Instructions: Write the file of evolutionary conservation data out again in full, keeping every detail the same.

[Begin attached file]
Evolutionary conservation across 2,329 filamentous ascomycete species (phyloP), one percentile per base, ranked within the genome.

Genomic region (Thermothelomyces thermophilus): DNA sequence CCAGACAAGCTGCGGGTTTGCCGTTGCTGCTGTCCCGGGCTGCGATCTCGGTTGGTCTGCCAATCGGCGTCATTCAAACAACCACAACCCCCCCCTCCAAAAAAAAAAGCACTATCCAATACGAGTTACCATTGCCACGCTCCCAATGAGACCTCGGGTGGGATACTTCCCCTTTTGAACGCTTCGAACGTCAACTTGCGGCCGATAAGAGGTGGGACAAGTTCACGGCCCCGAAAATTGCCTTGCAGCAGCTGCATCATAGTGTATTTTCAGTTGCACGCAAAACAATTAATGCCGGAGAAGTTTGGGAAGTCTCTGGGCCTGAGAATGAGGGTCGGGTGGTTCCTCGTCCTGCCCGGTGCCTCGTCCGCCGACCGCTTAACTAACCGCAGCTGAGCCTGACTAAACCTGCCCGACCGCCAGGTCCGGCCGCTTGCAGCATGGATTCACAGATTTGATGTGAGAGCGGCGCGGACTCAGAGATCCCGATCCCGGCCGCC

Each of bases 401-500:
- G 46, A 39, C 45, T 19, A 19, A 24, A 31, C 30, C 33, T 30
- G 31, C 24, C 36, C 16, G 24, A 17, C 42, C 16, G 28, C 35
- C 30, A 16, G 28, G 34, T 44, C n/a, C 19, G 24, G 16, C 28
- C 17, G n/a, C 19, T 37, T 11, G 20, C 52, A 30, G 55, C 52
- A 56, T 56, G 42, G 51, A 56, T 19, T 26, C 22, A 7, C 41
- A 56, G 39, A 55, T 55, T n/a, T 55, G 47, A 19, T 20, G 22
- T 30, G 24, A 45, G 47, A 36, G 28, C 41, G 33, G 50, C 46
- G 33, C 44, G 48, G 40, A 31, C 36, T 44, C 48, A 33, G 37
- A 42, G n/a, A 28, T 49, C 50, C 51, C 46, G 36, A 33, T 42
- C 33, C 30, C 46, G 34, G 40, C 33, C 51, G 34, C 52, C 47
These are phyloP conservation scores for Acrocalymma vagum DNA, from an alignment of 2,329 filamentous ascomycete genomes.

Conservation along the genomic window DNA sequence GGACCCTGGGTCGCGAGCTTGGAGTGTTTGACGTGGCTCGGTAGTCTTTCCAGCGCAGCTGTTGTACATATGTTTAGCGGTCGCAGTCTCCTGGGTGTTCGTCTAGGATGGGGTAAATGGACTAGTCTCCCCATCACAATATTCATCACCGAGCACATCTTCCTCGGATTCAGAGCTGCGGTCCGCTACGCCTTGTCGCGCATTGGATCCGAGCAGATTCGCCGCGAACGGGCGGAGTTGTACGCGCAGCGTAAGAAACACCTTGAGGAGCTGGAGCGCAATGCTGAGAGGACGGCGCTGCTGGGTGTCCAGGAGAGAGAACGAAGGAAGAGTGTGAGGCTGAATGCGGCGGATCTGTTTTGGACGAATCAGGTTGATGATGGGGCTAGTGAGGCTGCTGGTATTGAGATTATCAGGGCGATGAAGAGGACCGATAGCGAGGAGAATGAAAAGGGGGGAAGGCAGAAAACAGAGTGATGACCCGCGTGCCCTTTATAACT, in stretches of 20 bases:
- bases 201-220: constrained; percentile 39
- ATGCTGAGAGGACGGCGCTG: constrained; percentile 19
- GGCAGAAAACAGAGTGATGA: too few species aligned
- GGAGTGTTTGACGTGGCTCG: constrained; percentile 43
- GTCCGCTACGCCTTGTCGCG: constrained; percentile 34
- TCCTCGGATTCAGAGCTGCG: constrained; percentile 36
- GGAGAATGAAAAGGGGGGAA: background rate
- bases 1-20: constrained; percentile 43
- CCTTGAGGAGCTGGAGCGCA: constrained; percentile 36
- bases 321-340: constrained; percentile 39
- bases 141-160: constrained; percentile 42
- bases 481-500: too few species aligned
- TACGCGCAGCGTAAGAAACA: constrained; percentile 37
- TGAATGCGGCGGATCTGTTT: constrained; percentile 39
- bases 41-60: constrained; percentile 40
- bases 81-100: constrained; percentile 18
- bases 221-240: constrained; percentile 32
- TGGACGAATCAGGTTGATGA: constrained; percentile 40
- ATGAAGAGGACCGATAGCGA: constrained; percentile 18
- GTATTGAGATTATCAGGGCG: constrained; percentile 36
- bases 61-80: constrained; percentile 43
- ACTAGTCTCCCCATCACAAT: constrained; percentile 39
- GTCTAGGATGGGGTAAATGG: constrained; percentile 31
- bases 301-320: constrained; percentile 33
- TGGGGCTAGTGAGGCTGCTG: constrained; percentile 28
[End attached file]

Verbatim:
Evolutionary conservation across 2,329 filamentous ascomycete species (phyloP), one percentile per base, ranked within the genome.

Genomic region (Thermothelomyces thermophilus): DNA sequence CCAGACAAGCTGCGGGTTTGCCGTTGCTGCTGTCCCGGGCTGCGATCTCGGTTGGTCTGCCAATCGGCGTCATTCAAACAACCACAACCCCCCCCTCCAAAAAAAAAAGCACTATCCAATACGAGTTACCATTGCCACGCTCCCAATGAGACCTCGGGTGGGATACTTCCCCTTTTGAACGCTTCGAACGTCAACTTGCGGCCGATAAGAGGTGGGACAAGTTCACGGCCCCGAAAATTGCCTTGCAGCAGCTGCATCATAGTGTATTTTCAGTTGCACGCAAAACAATTAATGCCGGAGAAGTTTGGGAAGTCTCTGGGCCTGAGAATGAGGGTCGGGTGGTTCCTCGTCCTGCCCGGTGCCTCGTCCGCCGACCGCTTAACTAACCGCAGCTGAGCCTGACTAAACCTGCCCGACCGCCAGGTCCGGCCGCTTGCAGCATGGATTCACAGATTTGATGTGAGAGCGGCGCGGACTCAGAGATCCCGATCCCGGCCGCC

Each of bases 401-500:
- G 46, A 39, C 45, T 19, A 19, A 24, A 31, C 30, C 33, T 30
- G 31, C 24, C 36, C 16, G 24, A 17, C 42, C 16, G 28, C 35
- C 30, A 16, G 28, G 34, T 44, C n/a, C 19, G 24, G 16, C 28
- C 17, G n/a, C 19, T 37, T 11, G 20, C 52, A 30, G 55, C 52
- A 56, T 56, G 42, G 51, A 56, T 19, T 26, C 22, A 7, C 41
- A 56, G 39, A 55, T 55, T n/a, T 55, G 47, A 19, T 20, G 22
- T 30, G 24, A 45, G 47, A 36, G 28, C 41, G 33, G 50, C 46
- G 33, C 44, G 48, G 40, A 31, C 36, T 44, C 48, A 33, G 37
- A 42, G n/a, A 28, T 49, C 50, C 51, C 46, G 36, A 33, T 42
- C 33, C 30, C 46, G 34, G 40, C 33, C 51, G 34, C 52, C 47
These are phyloP conservation scores for Acrocalymma vagum DNA, from an alignment of 2,329 filamentous ascomycete genomes.

Conservation along the genomic window DNA sequence GGACCCTGGGTCGCGAGCTTGGAGTGTTTGACGTGGCTCGGTAGTCTTTCCAGCGCAGCTGTTGTACATATGTTTAGCGGTCGCAGTCTCCTGGGTGTTCGTCTAGGATGGGGTAAATGGACTAGTCTCCCCATCACAATATTCATCACCGAGCACATCTTCCTCGGATTCAGAGCTGCGGTCCGCTACGCCTTGTCGCGCATTGGATCCGAGCAGATTCGCCGCGAACGGGCGGAGTTGTACGCGCAGCGTAAGAAACACCTTGAGGAGCTGGAGCGCAATGCTGAGAGGACGGCGCTGCTGGGTGTCCAGGAGAGAGAACGAAGGAAGAGTGTGAGGCTGAATGCGGCGGATCTGTTTTGGACGAATCAGGTTGATGATGGGGCTAGTGAGGCTGCTGGTATTGAGATTATCAGGGCGATGAAGAGGACCGATAGCGAGGAGAATGAAAAGGGGGGAAGGCAGAAAACAGAGTGATGACCCGCGTGCCCTTTATAACT, in stretches of 20 bases:
- bases 201-220: constrained; percentile 39
- ATGCTGAGAGGACGGCGCTG: constrained; percentile 19
- GGCAGAAAACAGAGTGATGA: too few species aligned
- GGAGTGTTTGACGTGGCTCG: constrained; percentile 43
- GTCCGCTACGCCTTGTCGCG: constrained; percentile 34
- TCCTCGGATTCAGAGCTGCG: constrained; percentile 36
- GGAGAATGAAAAGGGGGGAA: background rate
- bases 1-20: constrained; percentile 43
- CCTTGAGGAGCTGGAGCGCA: constrained; percentile 36
- bases 321-340: constrained; percentile 39
- bases 141-160: constrained; percentile 42
- bases 481-500: too few species aligned
- TACGCGCAGCGTAAGAAACA: constrained; percentile 37
- TGAATGCGGCGGATCTGTTT: constrained; percentile 39
- bases 41-60: constrained; percentile 40
- bases 81-100: constrained; percentile 18
- bases 221-240: constrained; percentile 32
- TGGACGAATCAGGTTGATGA: constrained; percentile 40
- ATGAAGAGGACCGATAGCGA: constrained; percentile 18
- GTATTGAGATTATCAGGGCG: constrained; percentile 36
- bases 61-80: constrained; percentile 43
- ACTAGTCTCCCCATCACAAT: constrained; percentile 39
- GTCTAGGATGGGGTAAATGG: constrained; percentile 31
- bases 301-320: constrained; percentile 33
- TGGGGCTAGTGAGGCTGCTG: constrained; percentile 28